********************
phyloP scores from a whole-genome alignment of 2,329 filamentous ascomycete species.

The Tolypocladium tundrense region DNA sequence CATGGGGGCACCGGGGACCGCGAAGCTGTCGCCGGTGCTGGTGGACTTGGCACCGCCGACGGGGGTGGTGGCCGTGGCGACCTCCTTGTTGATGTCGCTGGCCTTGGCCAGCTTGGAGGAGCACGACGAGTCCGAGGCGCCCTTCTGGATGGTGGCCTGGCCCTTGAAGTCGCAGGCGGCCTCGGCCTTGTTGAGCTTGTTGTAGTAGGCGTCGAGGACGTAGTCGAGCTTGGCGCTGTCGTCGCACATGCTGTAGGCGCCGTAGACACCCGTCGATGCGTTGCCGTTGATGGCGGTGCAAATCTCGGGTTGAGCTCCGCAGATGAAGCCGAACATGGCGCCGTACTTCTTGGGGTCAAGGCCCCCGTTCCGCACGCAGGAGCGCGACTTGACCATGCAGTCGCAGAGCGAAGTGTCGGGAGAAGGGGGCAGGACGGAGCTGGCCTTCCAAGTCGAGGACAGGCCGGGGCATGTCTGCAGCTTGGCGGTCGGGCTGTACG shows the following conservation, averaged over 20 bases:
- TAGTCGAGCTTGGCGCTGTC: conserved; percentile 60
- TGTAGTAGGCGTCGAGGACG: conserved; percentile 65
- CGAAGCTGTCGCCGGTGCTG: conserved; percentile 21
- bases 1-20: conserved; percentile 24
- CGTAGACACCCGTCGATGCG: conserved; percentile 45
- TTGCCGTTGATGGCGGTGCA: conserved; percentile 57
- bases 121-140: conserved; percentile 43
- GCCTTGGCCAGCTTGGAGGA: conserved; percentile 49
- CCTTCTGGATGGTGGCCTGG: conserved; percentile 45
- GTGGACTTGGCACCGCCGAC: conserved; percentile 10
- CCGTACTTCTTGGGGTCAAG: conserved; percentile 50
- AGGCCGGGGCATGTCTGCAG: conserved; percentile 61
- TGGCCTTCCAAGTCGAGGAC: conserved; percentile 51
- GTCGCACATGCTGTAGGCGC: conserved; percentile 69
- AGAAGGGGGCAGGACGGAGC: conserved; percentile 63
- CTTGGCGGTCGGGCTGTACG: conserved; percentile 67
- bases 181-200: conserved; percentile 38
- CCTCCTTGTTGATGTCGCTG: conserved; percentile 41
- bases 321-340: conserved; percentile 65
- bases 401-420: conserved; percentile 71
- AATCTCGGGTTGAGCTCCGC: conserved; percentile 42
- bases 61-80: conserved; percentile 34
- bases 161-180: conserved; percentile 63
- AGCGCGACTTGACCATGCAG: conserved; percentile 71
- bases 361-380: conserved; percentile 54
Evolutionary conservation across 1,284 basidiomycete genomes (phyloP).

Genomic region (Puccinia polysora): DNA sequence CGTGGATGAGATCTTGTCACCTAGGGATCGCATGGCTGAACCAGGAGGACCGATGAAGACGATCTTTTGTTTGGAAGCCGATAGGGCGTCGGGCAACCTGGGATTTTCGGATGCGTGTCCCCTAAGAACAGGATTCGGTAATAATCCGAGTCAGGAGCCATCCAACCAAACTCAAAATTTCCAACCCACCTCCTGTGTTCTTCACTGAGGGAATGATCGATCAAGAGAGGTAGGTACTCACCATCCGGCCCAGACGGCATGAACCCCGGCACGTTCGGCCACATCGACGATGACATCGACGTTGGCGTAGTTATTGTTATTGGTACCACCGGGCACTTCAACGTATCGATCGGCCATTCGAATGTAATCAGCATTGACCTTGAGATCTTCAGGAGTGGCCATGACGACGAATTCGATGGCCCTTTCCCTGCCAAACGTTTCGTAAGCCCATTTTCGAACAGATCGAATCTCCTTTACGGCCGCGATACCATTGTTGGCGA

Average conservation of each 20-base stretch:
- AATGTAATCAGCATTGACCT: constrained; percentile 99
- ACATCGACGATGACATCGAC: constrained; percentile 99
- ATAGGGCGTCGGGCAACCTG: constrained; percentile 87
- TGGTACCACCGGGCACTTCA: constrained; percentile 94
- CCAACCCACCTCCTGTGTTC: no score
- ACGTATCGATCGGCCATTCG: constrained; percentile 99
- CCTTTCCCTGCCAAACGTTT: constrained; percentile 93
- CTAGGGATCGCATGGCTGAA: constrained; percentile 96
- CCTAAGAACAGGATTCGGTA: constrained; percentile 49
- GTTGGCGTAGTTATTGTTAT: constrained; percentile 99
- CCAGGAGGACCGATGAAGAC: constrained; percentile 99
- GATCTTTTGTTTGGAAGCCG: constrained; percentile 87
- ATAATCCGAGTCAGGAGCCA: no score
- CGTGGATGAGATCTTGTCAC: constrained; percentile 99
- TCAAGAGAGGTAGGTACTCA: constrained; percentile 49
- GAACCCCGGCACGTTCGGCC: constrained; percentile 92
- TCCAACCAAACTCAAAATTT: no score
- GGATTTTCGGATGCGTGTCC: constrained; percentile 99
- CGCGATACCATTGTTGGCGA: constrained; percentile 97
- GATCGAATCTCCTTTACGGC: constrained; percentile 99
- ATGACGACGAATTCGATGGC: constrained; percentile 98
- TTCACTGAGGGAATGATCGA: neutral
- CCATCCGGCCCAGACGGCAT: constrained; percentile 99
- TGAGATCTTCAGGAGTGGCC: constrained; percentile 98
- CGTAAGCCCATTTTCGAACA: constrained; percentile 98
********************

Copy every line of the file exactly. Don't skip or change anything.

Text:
phyloP scores from a whole-genome alignment of 2,329 filamentous ascomycete species.

The Tolypocladium tundrense region DNA sequence CATGGGGGCACCGGGGACCGCGAAGCTGTCGCCGGTGCTGGTGGACTTGGCACCGCCGACGGGGGTGGTGGCCGTGGCGACCTCCTTGTTGATGTCGCTGGCCTTGGCCAGCTTGGAGGAGCACGACGAGTCCGAGGCGCCCTTCTGGATGGTGGCCTGGCCCTTGAAGTCGCAGGCGGCCTCGGCCTTGTTGAGCTTGTTGTAGTAGGCGTCGAGGACGTAGTCGAGCTTGGCGCTGTCGTCGCACATGCTGTAGGCGCCGTAGACACCCGTCGATGCGTTGCCGTTGATGGCGGTGCAAATCTCGGGTTGAGCTCCGCAGATGAAGCCGAACATGGCGCCGTACTTCTTGGGGTCAAGGCCCCCGTTCCGCACGCAGGAGCGCGACTTGACCATGCAGTCGCAGAGCGAAGTGTCGGGAGAAGGGGGCAGGACGGAGCTGGCCTTCCAAGTCGAGGACAGGCCGGGGCATGTCTGCAGCTTGGCGGTCGGGCTGTACG shows the following conservation, averaged over 20 bases:
- TAGTCGAGCTTGGCGCTGTC: conserved; percentile 60
- TGTAGTAGGCGTCGAGGACG: conserved; percentile 65
- CGAAGCTGTCGCCGGTGCTG: conserved; percentile 21
- bases 1-20: conserved; percentile 24
- CGTAGACACCCGTCGATGCG: conserved; percentile 45
- TTGCCGTTGATGGCGGTGCA: conserved; percentile 57
- bases 121-140: conserved; percentile 43
- GCCTTGGCCAGCTTGGAGGA: conserved; percentile 49
- CCTTCTGGATGGTGGCCTGG: conserved; percentile 45
- GTGGACTTGGCACCGCCGAC: conserved; percentile 10
- CCGTACTTCTTGGGGTCAAG: conserved; percentile 50
- AGGCCGGGGCATGTCTGCAG: conserved; percentile 61
- TGGCCTTCCAAGTCGAGGAC: conserved; percentile 51
- GTCGCACATGCTGTAGGCGC: conserved; percentile 69
- AGAAGGGGGCAGGACGGAGC: conserved; percentile 63
- CTTGGCGGTCGGGCTGTACG: conserved; percentile 67
- bases 181-200: conserved; percentile 38
- CCTCCTTGTTGATGTCGCTG: conserved; percentile 41
- bases 321-340: conserved; percentile 65
- bases 401-420: conserved; percentile 71
- AATCTCGGGTTGAGCTCCGC: conserved; percentile 42
- bases 61-80: conserved; percentile 34
- bases 161-180: conserved; percentile 63
- AGCGCGACTTGACCATGCAG: conserved; percentile 71
- bases 361-380: conserved; percentile 54
Evolutionary conservation across 1,284 basidiomycete genomes (phyloP).

Genomic region (Puccinia polysora): DNA sequence CGTGGATGAGATCTTGTCACCTAGGGATCGCATGGCTGAACCAGGAGGACCGATGAAGACGATCTTTTGTTTGGAAGCCGATAGGGCGTCGGGCAACCTGGGATTTTCGGATGCGTGTCCCCTAAGAACAGGATTCGGTAATAATCCGAGTCAGGAGCCATCCAACCAAACTCAAAATTTCCAACCCACCTCCTGTGTTCTTCACTGAGGGAATGATCGATCAAGAGAGGTAGGTACTCACCATCCGGCCCAGACGGCATGAACCCCGGCACGTTCGGCCACATCGACGATGACATCGACGTTGGCGTAGTTATTGTTATTGGTACCACCGGGCACTTCAACGTATCGATCGGCCATTCGAATGTAATCAGCATTGACCTTGAGATCTTCAGGAGTGGCCATGACGACGAATTCGATGGCCCTTTCCCTGCCAAACGTTTCGTAAGCCCATTTTCGAACAGATCGAATCTCCTTTACGGCCGCGATACCATTGTTGGCGA

Average conservation of each 20-base stretch:
- AATGTAATCAGCATTGACCT: constrained; percentile 99
- ACATCGACGATGACATCGAC: constrained; percentile 99
- ATAGGGCGTCGGGCAACCTG: constrained; percentile 87
- TGGTACCACCGGGCACTTCA: constrained; percentile 94
- CCAACCCACCTCCTGTGTTC: no score
- ACGTATCGATCGGCCATTCG: constrained; percentile 99
- CCTTTCCCTGCCAAACGTTT: constrained; percentile 93
- CTAGGGATCGCATGGCTGAA: constrained; percentile 96
- CCTAAGAACAGGATTCGGTA: constrained; percentile 49
- GTTGGCGTAGTTATTGTTAT: constrained; percentile 99
- CCAGGAGGACCGATGAAGAC: constrained; percentile 99
- GATCTTTTGTTTGGAAGCCG: constrained; percentile 87
- ATAATCCGAGTCAGGAGCCA: no score
- CGTGGATGAGATCTTGTCAC: constrained; percentile 99
- TCAAGAGAGGTAGGTACTCA: constrained; percentile 49
- GAACCCCGGCACGTTCGGCC: constrained; percentile 92
- TCCAACCAAACTCAAAATTT: no score
- GGATTTTCGGATGCGTGTCC: constrained; percentile 99
- CGCGATACCATTGTTGGCGA: constrained; percentile 97
- GATCGAATCTCCTTTACGGC: constrained; percentile 99
- ATGACGACGAATTCGATGGC: constrained; percentile 98
- TTCACTGAGGGAATGATCGA: neutral
- CCATCCGGCCCAGACGGCAT: constrained; percentile 99
- TGAGATCTTCAGGAGTGGCC: constrained; percentile 98
- CGTAAGCCCATTTTCGAACA: constrained; percentile 98